Monday, March 10, 2014
By JOSEPH PISANI The Associated Press
There's no business like small business.
Cameraman Joe Murgia shoots a close-up of Michael Jordan memorabilia that was brought in to the Gold & Silver Pawn shop in Las Vegas for the “Pawn Stars” show on the History channel.
Photos by The Associated Press
Willie Robertson, star of A&E’s “Duck Dynasty,” relaxes at the Duck Commander warehouse in West Monroe, La. Cameras follow Robertson and his family as they make duck calls, hunt or go camping.
Mix the high stakes of running a small business with a dash of family drama and throw in a camera crew and you get hit reality television shows such as "Pawn Stars," "Welcome to Sweetie Pie's" and "Duck Dynasty."
Turning small-business owners into stars has become a winning formula for television producers, but some businesses featured in them are cashing in, too. Sales explode after just a few episodes air, transforming these nearly unknown small businesses into household names.
In addition to earning a salary from starring in the shows, some small-business owners are benefiting from opening gift shops that sell souvenirs or getting involved in other ventures spawned by their new-found fame.
Sales at Gold & Silver Pawn Shop in Las Vegas are five times higher than they were before "Pawn Stars" first aired in 2009. More people are pouring into the St. Louis restaurant featured in "Welcome to Sweetie Pie's" to eat its jumbo-sized fried chicken wings and six-cheese macaroni and cheese. And Duck Commander, seen in "Duck Dynasty," is having trouble controlling the crowds in front of its headquarters in the small city of West Monroe, La.
"Sometimes it's hard getting from the truck to the front door," said Willie Robertson, who owns Duck Commander with his father and stars in the A&E series with his extended family.
It's a big change for a company that sells duck calls out of a warehouse on a dry, dead-end country road. Duck hunters use the whistles, which mimic duck sounds, to attract their prey.
Since "Duck Dynasty" began airing in March 2012, Robertson finds at least 70 people waiting in front of the warehouse every morning asking for autographs and photos. Neighbors have complained about the mobs and the police have been called.
Despite the trouble, the show has been good for the family business. Sales of the company's duck calls, which range from $20 to $175, have skyrocketed. In 2011, the company sold 60,000 duck calls. In 2012, the year the show began airing, the company sold 300,000. "We saw a big difference as the Nielsen ratings went up," Robertson said.
Cameras follow Robertson and his family as they make duck calls, hunt or go camping. One episode showed Robertson trying to prove to his dad, brother and uncle that he could spend a night in a tent during a camping trip. (Robertson ends up bringing a big recreational vehicle and is ridiculed for it.)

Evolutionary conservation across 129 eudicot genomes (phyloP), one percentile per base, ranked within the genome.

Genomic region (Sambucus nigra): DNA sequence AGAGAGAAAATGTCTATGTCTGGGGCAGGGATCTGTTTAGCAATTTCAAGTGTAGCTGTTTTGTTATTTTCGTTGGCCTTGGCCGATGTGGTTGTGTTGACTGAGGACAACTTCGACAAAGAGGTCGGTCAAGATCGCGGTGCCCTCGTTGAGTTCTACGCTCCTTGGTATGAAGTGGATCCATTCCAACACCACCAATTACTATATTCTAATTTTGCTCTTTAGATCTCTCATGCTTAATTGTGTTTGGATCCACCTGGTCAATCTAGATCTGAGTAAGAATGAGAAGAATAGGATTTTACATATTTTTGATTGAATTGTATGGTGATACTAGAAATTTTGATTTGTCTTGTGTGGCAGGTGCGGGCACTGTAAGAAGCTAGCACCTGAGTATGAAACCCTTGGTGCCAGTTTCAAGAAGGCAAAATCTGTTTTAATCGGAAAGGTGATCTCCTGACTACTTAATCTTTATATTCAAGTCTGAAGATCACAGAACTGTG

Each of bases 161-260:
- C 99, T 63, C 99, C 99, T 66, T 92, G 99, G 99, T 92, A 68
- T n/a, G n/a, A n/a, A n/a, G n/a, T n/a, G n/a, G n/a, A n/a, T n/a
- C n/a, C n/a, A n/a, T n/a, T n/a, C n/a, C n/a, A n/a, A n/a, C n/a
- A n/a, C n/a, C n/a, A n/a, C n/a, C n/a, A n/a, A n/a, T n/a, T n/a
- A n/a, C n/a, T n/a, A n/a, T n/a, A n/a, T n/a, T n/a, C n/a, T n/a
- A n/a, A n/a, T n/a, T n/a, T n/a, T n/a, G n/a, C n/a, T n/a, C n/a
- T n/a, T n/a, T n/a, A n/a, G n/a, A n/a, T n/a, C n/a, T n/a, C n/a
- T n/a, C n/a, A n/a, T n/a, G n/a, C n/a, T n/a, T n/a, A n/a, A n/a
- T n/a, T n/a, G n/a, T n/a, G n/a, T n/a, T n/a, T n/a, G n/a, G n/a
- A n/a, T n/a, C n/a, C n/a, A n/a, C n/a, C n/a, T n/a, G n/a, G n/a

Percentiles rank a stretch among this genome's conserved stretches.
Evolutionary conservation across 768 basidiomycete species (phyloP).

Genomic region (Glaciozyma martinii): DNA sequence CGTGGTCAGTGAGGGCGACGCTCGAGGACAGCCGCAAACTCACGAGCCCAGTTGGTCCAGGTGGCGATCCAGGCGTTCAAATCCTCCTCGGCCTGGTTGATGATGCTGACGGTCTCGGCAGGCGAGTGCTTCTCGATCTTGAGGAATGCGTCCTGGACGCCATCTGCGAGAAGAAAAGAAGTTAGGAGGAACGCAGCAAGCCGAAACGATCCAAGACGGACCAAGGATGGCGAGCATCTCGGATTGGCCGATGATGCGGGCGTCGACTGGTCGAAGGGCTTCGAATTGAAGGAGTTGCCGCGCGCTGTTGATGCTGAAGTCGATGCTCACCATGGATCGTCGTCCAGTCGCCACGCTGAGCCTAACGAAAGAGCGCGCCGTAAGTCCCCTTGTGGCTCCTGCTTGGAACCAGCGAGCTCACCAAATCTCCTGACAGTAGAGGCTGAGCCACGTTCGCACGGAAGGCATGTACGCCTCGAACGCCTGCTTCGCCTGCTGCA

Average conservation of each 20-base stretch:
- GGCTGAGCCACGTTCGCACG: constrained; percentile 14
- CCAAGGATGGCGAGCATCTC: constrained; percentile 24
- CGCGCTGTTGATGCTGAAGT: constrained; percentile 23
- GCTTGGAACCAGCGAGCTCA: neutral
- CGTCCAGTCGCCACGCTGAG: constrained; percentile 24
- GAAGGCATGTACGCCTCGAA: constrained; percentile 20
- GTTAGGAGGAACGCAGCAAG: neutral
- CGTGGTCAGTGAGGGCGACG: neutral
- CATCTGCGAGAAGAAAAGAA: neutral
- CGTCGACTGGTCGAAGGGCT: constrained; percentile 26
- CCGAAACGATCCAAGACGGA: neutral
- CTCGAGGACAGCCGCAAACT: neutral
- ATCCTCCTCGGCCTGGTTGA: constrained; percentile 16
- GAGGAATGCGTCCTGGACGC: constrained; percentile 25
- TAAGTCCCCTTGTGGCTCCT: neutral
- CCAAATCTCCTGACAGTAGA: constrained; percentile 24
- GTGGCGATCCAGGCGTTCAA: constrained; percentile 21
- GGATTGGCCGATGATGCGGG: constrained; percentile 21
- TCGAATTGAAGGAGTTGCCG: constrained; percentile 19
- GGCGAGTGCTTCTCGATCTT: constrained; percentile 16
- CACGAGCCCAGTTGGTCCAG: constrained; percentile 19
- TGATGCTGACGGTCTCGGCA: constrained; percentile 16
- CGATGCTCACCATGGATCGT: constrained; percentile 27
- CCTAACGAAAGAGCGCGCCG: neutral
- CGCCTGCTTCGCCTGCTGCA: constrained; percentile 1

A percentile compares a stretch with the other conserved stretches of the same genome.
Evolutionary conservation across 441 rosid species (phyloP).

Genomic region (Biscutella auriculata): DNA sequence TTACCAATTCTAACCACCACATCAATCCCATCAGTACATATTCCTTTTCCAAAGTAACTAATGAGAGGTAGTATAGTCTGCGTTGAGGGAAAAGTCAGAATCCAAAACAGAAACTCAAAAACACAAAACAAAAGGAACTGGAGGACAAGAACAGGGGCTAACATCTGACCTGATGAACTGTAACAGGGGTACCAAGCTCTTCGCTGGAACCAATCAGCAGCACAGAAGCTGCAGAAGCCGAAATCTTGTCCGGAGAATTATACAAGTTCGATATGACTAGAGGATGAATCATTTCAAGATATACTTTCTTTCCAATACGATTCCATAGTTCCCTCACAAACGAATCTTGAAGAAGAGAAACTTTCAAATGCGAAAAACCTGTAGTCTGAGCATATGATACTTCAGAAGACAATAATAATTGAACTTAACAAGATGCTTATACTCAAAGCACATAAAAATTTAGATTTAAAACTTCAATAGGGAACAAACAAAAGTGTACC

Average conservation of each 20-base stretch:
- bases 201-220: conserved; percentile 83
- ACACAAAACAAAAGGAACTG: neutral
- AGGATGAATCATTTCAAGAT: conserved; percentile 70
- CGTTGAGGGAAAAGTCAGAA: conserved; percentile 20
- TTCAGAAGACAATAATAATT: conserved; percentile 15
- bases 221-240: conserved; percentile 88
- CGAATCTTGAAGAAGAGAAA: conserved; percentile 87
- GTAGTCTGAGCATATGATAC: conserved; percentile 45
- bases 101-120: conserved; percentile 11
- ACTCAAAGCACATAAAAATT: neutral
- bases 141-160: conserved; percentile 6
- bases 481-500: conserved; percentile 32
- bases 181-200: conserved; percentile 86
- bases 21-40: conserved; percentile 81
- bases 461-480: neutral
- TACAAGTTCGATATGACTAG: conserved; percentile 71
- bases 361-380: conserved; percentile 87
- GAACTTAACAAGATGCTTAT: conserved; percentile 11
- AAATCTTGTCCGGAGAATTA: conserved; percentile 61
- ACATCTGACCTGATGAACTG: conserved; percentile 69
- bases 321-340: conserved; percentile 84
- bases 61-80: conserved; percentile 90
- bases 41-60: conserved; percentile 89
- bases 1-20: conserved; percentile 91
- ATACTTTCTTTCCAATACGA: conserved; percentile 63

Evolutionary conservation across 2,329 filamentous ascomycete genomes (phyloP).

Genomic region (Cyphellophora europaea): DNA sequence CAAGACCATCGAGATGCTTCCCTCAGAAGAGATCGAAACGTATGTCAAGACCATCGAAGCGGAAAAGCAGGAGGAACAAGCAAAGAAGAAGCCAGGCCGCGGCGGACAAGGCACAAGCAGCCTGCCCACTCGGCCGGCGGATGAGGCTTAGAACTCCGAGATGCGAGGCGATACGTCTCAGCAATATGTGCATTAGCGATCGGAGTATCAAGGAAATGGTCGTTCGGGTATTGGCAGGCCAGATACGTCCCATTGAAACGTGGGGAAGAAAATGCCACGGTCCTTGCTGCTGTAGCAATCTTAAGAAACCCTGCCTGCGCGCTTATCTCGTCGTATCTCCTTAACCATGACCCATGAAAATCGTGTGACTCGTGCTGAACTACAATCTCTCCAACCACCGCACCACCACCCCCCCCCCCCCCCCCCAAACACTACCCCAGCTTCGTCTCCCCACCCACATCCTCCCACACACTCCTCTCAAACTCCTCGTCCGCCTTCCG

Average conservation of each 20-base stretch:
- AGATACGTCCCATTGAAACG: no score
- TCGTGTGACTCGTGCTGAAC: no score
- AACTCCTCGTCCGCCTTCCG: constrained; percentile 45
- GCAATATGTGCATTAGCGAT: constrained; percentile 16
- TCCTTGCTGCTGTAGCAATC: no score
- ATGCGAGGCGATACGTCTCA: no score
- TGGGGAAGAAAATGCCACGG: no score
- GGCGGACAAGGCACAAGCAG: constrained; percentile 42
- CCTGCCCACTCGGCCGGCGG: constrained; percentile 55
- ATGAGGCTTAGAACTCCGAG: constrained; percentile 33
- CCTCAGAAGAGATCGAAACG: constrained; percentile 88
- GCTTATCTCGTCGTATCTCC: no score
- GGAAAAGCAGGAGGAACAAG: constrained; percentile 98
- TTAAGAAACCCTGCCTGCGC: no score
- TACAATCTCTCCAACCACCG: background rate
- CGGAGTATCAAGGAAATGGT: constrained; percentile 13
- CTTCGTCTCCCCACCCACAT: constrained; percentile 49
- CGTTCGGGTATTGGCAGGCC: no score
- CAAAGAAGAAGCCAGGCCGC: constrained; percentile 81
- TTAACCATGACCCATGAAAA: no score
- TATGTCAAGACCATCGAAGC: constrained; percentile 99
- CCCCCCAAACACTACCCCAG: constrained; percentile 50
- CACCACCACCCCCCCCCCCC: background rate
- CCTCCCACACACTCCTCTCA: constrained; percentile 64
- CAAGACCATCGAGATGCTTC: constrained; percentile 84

Duck Commander hired five people to keep up with rising sales. Every duck call has to be put together by hand.
"It's like a musical instrument," Robertson said. "Each one needs to be blown into it to make sure it works."
To stop the crowds from disrupting business, and to make extra cash, Robertson opened a gift shop inside the Duck Commander warehouse. "It keeps the people out of my lobby," Robertson said. The shop sells duck calls, Duck Commander T-shirts and bobblehead dolls that look like Robertson, his dad, uncle and brother, complete with their long beards.
Rick Harrison, the star of "Pawn Stars," opened a gift shop, too. He sells mugs, T-shirts, bobbleheads and refrigerator magnets, in the back of his Las Vegas pawn store.
Harrison said the souvenirs bring in about $5 million in revenue a year. The pawn business brings in about $20 million a year, up from the $4 million before "Pawn Stars" aired.
The show, which follows people as they try to sell or pawn items ranging from gold coins to classic cars, also stars Harrison's son, his father and an employee named Austin "Chumlee" Russell.
People have been lining up outside the pawn shop since the reality show began airing on History in 2009.
Fame has disadvantages. Harrison said he wears a hat and sunglasses to disguise himself, even on visits to IHOP for pancakes with his kids.
"It amazes me," Harrison said. "I'm just a fat, middle-aged, bald guy, but people still want to meet me."
The shows are essentially a free weekly national commercial for a small business.
"There's no better way to increase exposure," said Jai Manselle, the founder of Manselle Media, a brand development and public relations company that has clients in the entertainment industry.
Manselle said entrepreneurs considering reality TV should make sure the show will portray the business in a positive light.
"If the show makes you look unprofessional, that may not be good," he said. Manselle turned down an offer to turn his marketing business into a reality show last year because it didn't feel right, but he is still open to the idea.
"If it's not going to benefit the brand, don't do it," Manselle said. "The whole reason you're doing this is to make money."